Smeagol and Gollum are the same, while luck and providence are separated things, as Gandalf's quote points out. Joseph Pearce's quote also says the same; it is providence what Tolkien cared about, not "mere luck". I we keep this, I'd say to move it to "Providence" and focus it more with what Tolkien says in Letter 246. --LorenzoCB 16:10, 11 September 2021 (UTC)
We could. Oromë had a point about the think about saying something "may" be a reference to this concept and I removed it. However, if you have read The Hobbit, I think this is the term Tolkien used a lot in his own work. Whether it is truly "luck" or not does not directly matter, considering this is supposed to be objective, so we probably should try to use the word Tolkien uses most frequently.SingingOrc 17:03, 11 September 2021 (UTC)
The difficulty is in differentiating between various words Tolkien has used, and significant concepts in the Legendarium. Personally I do not see any special meaning of luck within Tolkien's work, but there is certainly the presence of acts of Providence. Moving this article to "Providence" and changing the central focus could resolve the problem without deleting it. --Grace18 19:52, 11 September 2021 (UTC)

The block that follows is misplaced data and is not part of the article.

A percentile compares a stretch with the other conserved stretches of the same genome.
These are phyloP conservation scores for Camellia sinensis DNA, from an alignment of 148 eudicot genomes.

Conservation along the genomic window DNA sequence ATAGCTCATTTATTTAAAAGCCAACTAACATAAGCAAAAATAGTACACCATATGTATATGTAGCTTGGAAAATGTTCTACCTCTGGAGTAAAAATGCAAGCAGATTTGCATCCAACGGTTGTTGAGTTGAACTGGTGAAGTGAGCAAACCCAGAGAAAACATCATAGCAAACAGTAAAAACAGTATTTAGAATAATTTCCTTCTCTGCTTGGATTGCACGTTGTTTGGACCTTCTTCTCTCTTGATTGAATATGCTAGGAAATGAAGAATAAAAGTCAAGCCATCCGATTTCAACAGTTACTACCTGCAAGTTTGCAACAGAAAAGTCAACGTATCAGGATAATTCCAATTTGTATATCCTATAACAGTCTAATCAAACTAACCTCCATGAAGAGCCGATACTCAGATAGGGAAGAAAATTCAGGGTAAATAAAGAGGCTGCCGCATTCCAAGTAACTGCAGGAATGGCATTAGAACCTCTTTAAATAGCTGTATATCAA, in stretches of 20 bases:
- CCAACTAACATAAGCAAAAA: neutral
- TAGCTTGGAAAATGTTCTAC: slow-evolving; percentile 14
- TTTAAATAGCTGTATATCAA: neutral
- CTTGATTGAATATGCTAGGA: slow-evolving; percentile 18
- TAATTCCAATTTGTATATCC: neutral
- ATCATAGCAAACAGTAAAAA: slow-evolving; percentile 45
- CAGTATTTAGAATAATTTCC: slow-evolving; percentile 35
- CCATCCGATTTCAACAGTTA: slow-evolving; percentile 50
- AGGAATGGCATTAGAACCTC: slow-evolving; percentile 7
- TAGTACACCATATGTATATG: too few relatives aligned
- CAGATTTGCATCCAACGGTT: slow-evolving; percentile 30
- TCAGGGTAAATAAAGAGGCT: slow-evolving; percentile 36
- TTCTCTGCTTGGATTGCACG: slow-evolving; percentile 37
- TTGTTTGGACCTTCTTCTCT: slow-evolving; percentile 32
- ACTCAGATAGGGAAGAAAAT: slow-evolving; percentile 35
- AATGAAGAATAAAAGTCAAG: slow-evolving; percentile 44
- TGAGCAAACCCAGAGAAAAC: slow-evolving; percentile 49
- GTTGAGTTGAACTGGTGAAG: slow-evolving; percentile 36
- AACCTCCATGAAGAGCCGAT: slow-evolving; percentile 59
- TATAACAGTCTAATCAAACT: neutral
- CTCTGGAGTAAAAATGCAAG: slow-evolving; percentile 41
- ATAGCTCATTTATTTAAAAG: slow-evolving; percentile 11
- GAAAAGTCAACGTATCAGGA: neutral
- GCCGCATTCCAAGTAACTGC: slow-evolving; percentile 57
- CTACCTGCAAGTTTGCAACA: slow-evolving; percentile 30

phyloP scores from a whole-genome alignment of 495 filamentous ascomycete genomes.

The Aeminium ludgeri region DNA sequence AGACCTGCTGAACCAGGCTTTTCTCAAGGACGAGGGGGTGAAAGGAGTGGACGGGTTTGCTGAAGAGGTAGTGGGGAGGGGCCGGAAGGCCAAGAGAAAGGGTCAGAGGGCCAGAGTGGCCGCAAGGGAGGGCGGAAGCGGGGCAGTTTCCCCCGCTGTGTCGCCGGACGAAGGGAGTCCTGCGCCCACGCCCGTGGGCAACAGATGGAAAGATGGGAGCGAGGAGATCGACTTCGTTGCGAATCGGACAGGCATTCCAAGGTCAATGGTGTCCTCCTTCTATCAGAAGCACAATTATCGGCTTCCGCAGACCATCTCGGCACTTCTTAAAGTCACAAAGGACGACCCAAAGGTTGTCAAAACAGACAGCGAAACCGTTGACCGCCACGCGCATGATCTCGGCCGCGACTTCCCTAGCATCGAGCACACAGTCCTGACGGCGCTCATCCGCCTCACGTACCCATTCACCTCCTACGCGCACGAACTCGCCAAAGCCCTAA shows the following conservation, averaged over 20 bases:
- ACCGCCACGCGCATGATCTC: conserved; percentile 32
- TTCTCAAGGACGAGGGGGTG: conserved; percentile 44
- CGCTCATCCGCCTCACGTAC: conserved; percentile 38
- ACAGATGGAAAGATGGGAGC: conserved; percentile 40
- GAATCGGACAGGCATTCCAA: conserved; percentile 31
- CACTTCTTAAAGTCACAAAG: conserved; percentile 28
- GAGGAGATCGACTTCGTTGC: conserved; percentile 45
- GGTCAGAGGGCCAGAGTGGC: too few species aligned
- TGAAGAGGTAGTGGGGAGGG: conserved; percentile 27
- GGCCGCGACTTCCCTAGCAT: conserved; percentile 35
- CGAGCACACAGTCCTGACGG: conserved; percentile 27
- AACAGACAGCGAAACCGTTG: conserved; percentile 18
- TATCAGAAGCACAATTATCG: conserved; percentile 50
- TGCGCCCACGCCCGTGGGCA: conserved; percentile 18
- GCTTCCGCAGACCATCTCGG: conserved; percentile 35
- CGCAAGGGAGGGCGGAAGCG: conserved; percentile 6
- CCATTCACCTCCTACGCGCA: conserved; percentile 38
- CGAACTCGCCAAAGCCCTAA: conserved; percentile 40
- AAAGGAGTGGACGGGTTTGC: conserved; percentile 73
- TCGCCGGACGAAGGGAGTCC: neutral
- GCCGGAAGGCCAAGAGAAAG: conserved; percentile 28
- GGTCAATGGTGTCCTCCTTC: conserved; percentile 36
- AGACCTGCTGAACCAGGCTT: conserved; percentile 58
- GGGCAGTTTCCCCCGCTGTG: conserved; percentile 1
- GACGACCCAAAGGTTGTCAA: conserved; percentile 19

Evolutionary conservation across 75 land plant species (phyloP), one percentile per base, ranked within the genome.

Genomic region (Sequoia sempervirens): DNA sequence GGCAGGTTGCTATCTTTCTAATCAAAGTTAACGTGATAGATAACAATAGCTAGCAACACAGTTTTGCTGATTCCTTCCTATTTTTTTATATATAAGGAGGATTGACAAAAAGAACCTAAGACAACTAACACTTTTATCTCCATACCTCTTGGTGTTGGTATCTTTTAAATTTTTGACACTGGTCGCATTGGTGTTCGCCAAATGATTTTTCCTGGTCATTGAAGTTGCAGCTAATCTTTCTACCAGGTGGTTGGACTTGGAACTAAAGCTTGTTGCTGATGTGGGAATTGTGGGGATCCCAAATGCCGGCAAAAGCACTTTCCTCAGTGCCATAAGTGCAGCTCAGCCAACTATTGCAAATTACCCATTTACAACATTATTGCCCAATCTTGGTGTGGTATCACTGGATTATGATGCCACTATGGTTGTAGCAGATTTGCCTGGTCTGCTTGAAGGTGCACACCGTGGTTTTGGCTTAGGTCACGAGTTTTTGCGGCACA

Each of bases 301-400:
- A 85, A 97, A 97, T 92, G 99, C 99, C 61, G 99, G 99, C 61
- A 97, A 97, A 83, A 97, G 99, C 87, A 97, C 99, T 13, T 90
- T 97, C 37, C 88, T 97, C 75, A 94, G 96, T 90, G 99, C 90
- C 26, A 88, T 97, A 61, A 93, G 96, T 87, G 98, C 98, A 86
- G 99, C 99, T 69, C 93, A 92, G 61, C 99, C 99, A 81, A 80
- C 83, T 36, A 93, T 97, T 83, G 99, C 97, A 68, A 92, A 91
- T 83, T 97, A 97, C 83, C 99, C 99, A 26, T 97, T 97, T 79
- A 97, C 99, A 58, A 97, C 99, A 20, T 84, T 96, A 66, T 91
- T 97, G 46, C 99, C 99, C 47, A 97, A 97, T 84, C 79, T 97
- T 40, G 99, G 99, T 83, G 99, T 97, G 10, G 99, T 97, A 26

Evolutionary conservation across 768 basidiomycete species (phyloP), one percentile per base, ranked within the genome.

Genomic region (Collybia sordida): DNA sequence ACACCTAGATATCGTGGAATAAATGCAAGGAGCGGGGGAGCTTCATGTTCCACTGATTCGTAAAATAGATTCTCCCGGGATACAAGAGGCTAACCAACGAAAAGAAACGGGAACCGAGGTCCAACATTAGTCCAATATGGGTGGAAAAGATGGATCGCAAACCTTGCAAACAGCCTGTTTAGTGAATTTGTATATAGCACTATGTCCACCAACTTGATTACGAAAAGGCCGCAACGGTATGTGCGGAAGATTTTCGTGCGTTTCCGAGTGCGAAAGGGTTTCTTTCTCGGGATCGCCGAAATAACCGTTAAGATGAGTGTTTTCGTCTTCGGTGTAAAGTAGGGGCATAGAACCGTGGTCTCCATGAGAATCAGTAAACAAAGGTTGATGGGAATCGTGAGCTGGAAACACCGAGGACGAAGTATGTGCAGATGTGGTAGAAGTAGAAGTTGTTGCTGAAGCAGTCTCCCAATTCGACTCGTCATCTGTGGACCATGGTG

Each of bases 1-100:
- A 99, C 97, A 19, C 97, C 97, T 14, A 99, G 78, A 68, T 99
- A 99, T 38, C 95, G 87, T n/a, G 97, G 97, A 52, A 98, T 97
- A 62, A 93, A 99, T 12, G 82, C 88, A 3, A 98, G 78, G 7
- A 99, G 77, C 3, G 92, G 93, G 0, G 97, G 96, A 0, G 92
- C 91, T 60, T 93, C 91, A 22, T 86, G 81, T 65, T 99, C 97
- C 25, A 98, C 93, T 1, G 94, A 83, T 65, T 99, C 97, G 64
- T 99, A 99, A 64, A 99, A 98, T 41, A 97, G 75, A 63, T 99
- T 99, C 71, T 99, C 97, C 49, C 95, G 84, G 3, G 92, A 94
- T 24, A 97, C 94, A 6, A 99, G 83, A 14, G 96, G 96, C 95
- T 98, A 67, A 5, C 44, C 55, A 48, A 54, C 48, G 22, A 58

Perhaps, although I still hold Tolkien uses the word "luck" more often in his own work. I think the quote at the bottom under "Inspiration" deals with what might have been meant. Using providence feels too much like adding our own interpretation to Tolkien's words (although I certainly think that is what Tolkien meant).SingingOrc 20:59, 11 September 2021 (UTC)